Strike Warning cancelled: DEAL IMMINENT

The Inquirer’s Paul Nussbaum is currently tweeting photos of elected officials and SEPTA executives congregating in advance of what appears to be an imminent announcement of a contract agreement. More as it comes over series the tubes.

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SEPTA/TWU Strike Kremlinology

The steady drip, drip, drip of signs and portents leaking out of this week’s round of negotiations between SEPTA and its biggest union have finally ended in a press conference that fills me with despair for entirely non-strike-related reasons.

The key bit is this: There will not be a strike next Monday. Election Day on Tuesday will go undisrupted. The earliest plausible date for a walkout is Monday, November 10th. And it is increasingly unclear whether we will actually go through a strike at all.

All day today, various Democratic officials were letting it be known that they had talked to TWU 234 and asked the union to keep talking through Election Day. If lower-ranking officials were making those calls, you know that Democratic City Committee Chair Bob Brady was working the phones hard, whether directly or indirectly. In any event, while we may never be privy to the exact details, we do know that it worked. In fact anonymous TWU sources being quoted in the media have begun waving giant flags that the union wants tensions cooled down, at least for now.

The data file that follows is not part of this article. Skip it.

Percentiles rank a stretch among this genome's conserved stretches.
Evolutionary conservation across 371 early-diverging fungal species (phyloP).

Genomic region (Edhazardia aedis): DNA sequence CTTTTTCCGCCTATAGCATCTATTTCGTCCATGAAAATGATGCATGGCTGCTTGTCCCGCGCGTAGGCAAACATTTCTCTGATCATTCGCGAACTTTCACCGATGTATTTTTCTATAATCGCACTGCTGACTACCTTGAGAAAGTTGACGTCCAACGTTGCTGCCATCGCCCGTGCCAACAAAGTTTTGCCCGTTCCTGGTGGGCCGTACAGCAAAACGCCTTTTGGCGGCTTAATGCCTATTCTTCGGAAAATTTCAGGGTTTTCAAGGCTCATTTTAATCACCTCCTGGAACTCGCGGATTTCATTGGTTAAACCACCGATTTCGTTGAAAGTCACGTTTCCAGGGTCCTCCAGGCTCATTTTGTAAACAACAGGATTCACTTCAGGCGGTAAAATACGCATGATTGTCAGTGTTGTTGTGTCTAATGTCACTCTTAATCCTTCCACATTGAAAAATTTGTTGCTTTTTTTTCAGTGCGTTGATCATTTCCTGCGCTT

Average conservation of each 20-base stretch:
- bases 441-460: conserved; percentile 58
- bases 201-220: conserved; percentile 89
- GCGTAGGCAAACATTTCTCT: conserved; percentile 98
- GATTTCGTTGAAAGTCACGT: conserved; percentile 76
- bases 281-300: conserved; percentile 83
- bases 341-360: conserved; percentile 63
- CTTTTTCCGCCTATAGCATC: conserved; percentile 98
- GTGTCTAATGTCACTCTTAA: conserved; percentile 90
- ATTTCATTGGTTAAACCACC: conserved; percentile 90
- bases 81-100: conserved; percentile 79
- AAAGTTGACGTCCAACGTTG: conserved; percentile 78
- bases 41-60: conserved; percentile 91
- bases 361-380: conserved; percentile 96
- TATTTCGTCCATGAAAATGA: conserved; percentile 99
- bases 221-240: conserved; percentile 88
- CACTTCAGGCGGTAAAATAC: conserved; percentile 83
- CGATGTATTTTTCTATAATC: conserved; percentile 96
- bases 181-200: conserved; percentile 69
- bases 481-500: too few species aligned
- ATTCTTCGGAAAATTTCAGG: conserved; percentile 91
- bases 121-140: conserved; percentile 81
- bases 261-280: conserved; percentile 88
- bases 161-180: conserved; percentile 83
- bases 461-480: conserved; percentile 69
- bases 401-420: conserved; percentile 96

The parade of political posturing climaxed at the evening press conference, where State Senator (and a likely next Mayor of Philadelphia) Anthony Williams, who announced progress in the negotiations would mean at least a week’s reprieve, described the deal as “85% done”. That, of course, is a meaningless statement, which is in stiff competition with itself as to whether it is more abusive of mathematics or the English language. And it’s not the first time we’ve heard the charm offensive either: a deal was described as “close” not long after the contracts expired in April.

But even if the new rhetorical tone is more about allowing workers to save face even while they remain on the job, than it is about an agreement being imminent, I’ll still take it. There is no upside for anyone to allow the vitriolic brinksmanship that marked last Sunday’s strike authorization vote to continue. And TWU is still in a weak position.

City Branch Transit: the Transit Equity Express

Ryan Briggs wrote a story last week in Next City about the status of the City Branch, the ex-Reading legacy trench/tunnel stretching along Callowhill Street and Pennsylvania Avenue. His article was an excellent summary of the state of play, between those who would see the City Branch as part of a linear park that would also encompass the Reading Viaduct, and those who would see some form of transit there.